06 February 2022 | Opinion
With US Food and Drug Administration (FDA) fully approving the second vaccine for COVID- 19, i.e. Moderna after Pfizer that got approved in 2021 post emergency use authorisation, BioSpectrum Asia spoke to Former FDA Associate Commissioner, Peter Pitts to find out more about the ongoing challenges associated with vaccination across the globe.
What are your views on the ongoing threat being imposed by the COVID-19 variants across the globe? How can those be best tackled?
The only way to battle COVID-19 variants is to vaccinate as many people as possible in order to deny the virus the human hosts in which to mutate. Broader vaccinations will also allow us to address the current pandemic as an on-going endemic public health situation.
Which countries within Asia have been more successful in combating COVID-19 so far?
There are two basic metrics for success, and they are the same for every country in Asia and around the world. The first is rate of infection and the second is deaths. Taiwan has successfully addressed both. Other nations large and small (and including India) have struggled maintaining the discipline required to control both measures of success. Korea and Singapore have also done an excellent job. What Taiwan, Korea and Singapore share are advanced ways to communicate with their population and to collect real-time data in order to gauge the effectiveness of its COVID-19 countermeasures.
How do you address the issue of vaccine hesitancy in Asian countries?
The best way to address vaccine hesitancy is health literacy education. At a certain point, mandates become counterproductive because they reinforce misconceptions (i.e., “government control”) verses creating a more interactive and collegial environment. “Enforcing” needs to be replaced with “Collegial teaching” and more plain language communications.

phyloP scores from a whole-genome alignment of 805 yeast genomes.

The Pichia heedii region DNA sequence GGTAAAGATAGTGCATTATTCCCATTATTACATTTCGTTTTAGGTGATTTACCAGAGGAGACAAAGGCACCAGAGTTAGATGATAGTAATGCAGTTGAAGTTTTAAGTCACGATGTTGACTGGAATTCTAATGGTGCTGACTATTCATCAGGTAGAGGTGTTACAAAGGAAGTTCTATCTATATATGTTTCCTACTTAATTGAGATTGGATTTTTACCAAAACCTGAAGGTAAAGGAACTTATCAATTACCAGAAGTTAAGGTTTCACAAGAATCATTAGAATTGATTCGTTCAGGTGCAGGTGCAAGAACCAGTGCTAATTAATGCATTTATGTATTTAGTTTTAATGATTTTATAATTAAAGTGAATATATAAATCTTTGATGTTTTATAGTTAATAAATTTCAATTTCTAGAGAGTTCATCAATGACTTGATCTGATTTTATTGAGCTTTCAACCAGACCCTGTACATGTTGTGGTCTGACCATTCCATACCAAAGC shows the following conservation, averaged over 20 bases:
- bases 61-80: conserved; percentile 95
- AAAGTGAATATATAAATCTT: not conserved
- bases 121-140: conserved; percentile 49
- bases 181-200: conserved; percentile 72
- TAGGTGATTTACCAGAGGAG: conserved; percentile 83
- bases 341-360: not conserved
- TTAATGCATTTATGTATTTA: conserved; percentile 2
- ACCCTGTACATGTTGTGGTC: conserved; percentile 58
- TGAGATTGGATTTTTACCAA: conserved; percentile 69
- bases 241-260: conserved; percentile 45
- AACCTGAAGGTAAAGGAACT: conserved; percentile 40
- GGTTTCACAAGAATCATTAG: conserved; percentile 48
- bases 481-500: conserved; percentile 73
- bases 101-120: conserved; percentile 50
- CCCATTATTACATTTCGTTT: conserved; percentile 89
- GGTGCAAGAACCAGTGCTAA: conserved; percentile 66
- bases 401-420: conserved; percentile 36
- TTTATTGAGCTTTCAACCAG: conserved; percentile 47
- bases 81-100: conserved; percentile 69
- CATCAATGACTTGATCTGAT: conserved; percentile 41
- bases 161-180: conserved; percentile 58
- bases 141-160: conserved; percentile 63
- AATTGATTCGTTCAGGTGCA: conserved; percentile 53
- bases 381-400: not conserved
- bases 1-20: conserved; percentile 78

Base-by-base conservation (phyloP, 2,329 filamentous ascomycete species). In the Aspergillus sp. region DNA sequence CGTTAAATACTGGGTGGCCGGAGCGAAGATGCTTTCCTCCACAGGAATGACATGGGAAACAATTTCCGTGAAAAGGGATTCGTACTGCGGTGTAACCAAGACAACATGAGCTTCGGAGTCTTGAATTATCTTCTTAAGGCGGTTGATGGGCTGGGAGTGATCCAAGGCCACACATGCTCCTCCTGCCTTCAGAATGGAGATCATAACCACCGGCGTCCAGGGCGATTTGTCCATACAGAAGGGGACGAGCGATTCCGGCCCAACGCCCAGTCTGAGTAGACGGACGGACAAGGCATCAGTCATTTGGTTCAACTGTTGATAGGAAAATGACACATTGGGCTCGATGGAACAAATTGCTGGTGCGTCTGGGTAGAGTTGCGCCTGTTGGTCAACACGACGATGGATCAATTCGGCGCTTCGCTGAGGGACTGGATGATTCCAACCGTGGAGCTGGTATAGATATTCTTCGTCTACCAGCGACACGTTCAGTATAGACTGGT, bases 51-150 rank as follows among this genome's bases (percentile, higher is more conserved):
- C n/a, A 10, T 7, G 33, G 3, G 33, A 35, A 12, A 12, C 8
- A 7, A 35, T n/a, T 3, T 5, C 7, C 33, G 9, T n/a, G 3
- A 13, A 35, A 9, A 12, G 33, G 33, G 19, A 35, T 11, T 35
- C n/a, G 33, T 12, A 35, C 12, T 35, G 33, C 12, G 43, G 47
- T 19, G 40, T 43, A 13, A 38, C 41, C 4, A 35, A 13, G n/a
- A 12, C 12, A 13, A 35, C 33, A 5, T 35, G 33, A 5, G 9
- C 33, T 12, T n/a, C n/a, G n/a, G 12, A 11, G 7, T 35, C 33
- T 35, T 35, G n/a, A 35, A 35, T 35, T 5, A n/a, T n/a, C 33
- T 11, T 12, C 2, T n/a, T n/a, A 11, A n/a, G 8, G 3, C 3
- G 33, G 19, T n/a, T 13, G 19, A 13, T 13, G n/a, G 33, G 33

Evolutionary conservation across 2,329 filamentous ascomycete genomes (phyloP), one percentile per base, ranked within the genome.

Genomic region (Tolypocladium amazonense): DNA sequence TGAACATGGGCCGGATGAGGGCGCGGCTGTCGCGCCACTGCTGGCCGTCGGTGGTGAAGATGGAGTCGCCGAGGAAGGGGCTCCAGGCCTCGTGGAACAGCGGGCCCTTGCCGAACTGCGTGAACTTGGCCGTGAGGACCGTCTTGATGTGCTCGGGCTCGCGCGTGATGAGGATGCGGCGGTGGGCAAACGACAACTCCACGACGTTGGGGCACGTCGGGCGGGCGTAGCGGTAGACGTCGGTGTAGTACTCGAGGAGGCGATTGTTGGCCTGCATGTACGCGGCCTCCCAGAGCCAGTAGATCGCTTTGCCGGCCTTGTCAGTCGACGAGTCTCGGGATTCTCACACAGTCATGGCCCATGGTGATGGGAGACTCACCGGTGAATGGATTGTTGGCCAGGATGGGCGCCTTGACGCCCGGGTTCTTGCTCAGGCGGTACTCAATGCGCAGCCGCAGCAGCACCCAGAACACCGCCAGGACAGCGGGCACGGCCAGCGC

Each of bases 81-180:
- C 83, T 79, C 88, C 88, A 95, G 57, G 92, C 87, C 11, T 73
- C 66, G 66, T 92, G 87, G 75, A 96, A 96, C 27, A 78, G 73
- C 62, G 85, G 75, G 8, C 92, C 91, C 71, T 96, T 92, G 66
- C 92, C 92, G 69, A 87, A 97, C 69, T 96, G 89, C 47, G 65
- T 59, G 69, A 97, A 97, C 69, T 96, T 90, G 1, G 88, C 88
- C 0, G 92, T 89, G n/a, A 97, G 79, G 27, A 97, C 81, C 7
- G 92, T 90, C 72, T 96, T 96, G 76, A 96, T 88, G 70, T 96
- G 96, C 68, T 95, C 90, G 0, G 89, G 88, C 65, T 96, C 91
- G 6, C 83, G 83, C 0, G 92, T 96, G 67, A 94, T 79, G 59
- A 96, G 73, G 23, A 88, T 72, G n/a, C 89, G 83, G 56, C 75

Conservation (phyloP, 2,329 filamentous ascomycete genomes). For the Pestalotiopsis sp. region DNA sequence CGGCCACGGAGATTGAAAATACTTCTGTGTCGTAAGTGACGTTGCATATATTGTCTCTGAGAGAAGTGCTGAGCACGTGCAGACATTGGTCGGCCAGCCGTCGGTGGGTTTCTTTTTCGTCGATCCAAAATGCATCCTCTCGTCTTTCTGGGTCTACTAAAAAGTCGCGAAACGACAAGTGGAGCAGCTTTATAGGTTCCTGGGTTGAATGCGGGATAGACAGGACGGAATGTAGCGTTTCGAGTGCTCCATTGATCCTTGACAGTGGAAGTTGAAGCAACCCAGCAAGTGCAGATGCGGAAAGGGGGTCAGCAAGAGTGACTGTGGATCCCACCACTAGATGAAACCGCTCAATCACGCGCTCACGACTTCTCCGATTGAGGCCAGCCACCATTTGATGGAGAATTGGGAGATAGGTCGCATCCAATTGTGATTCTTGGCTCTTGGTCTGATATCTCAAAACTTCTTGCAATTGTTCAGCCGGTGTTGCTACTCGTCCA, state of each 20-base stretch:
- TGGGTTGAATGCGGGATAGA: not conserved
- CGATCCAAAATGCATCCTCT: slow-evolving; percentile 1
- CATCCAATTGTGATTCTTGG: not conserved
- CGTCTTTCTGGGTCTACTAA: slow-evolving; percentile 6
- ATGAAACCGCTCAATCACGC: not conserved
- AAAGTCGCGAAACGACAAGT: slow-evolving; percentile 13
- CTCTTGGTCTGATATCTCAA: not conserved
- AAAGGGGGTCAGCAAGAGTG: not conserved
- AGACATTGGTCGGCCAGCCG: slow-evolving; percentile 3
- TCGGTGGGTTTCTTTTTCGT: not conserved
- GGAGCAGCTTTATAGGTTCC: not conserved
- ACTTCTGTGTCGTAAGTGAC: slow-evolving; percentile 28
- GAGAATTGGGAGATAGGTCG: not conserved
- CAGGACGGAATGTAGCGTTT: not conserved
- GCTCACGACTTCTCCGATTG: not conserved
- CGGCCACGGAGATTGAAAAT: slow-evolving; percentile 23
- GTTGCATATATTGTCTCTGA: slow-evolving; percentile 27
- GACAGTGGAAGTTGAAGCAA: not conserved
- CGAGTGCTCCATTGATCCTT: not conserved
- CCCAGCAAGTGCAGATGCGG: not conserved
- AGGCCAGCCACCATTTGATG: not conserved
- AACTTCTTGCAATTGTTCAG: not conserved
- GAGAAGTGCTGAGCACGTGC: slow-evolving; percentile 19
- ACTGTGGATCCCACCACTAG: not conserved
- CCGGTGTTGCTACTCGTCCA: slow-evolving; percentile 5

If vaccination is ongoing in full swing in various countries, why is there a need for the industry to invest in new COVID-19 drugs?
COVID-19 is a wily virus as we have learned from the start. This has only been reinforced through through the global experience with both the Delta and Omicron variants. While vaccines will always be the foundation of our public health response, therapeutics will also play an extremely important role. Both reduce the likelihood of seriously at-risk patients suffering serious manifestations and death from the virus and keeping the strain to local, regional, and national hospital systems to a minimum. These technologies will also assist is speeding the evolution of COVID-19 from a pandemic to an endemic.
Which vaccine has proven to be most effective so far? Or is it population dependent?
For ages 12 and up, clearly the two mRNA vaccines (Moderna and Pfizer/BioNtech) are clinically the most effective as initial vaccinations as well as boosters to contain both the Delta and Omicron variants. The Chinese and Russian vaccines have been disappointing relative to their overall effectiveness. We still need more data per younger population cohorts. That being said, any approved vaccine is better than no vaccine at all.
Are vaccines the best way out to control emerging infectious diseases?
An unqualified “absolutely yes.” “Victory” over COVID-19 is moving it from pandemic to endemic status. Vaccines are the very best and swiftest way to achieve this.
Dr Manbeena Chawla